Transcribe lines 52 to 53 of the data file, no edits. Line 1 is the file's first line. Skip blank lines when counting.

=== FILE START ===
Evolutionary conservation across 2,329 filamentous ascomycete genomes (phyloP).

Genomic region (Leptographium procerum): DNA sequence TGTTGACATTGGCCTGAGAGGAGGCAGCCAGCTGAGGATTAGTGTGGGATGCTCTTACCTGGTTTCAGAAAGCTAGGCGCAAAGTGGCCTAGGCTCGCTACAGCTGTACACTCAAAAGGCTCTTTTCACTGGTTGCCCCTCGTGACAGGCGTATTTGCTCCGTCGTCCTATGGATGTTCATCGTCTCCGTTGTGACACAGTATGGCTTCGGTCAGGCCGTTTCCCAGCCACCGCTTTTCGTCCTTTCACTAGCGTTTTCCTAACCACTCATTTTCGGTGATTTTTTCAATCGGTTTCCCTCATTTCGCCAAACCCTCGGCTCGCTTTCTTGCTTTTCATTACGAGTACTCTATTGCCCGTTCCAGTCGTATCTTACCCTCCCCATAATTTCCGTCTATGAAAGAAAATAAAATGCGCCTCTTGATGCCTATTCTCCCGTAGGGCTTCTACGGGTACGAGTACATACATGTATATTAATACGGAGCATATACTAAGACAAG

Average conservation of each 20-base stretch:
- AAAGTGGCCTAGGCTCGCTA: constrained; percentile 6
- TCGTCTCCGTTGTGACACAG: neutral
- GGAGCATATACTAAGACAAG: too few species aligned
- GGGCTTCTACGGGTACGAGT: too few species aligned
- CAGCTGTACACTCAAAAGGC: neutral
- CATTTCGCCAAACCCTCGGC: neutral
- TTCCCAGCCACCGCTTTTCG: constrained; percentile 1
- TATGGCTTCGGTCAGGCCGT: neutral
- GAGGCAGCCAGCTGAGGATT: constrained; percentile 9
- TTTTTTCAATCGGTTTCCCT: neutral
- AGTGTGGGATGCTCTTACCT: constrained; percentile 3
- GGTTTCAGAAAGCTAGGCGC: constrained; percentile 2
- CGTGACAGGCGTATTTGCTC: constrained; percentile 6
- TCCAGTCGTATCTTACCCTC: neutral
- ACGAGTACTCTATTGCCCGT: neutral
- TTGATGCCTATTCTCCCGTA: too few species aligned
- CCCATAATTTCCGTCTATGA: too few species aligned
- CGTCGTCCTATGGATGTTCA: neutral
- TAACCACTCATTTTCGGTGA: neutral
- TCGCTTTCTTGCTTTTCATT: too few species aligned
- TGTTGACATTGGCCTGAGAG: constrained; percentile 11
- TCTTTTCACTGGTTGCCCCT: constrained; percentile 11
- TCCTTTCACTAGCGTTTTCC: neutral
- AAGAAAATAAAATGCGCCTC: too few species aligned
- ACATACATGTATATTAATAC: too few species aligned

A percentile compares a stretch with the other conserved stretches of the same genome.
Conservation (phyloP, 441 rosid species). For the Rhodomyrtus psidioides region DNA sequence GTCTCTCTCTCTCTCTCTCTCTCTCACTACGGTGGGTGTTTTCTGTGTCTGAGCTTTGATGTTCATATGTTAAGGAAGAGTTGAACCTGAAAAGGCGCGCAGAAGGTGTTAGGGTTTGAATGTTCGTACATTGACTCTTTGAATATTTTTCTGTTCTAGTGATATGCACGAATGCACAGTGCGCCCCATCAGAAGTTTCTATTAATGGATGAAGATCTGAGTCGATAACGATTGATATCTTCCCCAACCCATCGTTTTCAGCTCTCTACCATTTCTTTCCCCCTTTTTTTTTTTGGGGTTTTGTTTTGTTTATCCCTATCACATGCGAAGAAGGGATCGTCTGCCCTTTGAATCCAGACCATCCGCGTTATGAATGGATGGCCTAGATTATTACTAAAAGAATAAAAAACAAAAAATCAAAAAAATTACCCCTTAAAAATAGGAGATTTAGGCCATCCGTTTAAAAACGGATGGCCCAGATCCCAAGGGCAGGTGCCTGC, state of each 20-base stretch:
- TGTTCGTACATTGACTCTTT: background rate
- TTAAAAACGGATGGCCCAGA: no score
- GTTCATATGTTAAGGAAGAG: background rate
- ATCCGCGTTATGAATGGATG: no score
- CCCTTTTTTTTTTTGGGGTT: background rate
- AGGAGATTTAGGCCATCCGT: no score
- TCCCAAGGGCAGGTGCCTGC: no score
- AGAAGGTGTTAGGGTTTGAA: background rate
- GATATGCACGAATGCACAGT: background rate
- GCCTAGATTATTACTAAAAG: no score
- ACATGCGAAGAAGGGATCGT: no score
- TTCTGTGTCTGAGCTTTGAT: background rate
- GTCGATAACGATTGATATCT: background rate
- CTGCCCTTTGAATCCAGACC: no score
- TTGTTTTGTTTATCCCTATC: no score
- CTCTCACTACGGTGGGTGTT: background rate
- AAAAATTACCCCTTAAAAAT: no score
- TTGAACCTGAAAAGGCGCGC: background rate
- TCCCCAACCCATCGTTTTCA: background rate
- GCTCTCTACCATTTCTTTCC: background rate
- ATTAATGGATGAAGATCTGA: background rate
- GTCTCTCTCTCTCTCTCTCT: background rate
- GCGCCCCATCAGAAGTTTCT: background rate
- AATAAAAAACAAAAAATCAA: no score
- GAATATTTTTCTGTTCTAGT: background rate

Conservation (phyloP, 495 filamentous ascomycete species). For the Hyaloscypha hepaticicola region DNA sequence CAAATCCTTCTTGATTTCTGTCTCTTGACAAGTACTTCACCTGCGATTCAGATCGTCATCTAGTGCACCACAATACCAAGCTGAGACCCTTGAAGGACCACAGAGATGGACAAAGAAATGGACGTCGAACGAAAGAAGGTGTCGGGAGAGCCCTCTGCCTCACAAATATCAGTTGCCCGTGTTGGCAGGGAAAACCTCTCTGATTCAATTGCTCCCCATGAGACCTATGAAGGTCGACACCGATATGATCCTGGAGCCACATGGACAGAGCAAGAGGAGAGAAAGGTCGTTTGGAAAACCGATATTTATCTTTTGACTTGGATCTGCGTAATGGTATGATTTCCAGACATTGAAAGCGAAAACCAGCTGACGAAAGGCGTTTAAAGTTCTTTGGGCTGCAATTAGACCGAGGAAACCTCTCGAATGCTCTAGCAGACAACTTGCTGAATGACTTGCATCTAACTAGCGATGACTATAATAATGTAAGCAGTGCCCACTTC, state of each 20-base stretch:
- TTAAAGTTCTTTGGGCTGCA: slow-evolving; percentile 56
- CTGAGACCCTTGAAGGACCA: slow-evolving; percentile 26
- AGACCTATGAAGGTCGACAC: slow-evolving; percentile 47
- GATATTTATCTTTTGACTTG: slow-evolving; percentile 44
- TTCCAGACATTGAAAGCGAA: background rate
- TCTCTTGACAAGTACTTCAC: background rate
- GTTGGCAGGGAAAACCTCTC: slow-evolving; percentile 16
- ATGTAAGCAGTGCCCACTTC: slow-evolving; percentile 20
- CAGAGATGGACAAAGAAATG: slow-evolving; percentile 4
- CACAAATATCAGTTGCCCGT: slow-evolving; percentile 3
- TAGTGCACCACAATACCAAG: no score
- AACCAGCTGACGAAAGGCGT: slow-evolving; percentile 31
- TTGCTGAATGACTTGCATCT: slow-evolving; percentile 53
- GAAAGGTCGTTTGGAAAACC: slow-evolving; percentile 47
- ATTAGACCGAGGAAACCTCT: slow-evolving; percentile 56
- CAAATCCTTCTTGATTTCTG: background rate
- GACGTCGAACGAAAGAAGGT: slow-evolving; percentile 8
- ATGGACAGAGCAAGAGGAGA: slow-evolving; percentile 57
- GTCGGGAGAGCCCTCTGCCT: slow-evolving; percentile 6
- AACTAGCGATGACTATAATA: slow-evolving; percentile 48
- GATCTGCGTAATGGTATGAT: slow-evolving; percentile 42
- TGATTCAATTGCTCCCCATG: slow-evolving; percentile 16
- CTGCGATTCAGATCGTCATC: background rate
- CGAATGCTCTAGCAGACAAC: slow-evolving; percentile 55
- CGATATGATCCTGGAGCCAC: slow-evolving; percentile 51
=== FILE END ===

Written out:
- GTCTCTCTCTCTCTCTCTCT: background rate
- GCGCCCCATCAGAAGTTTCT: background rate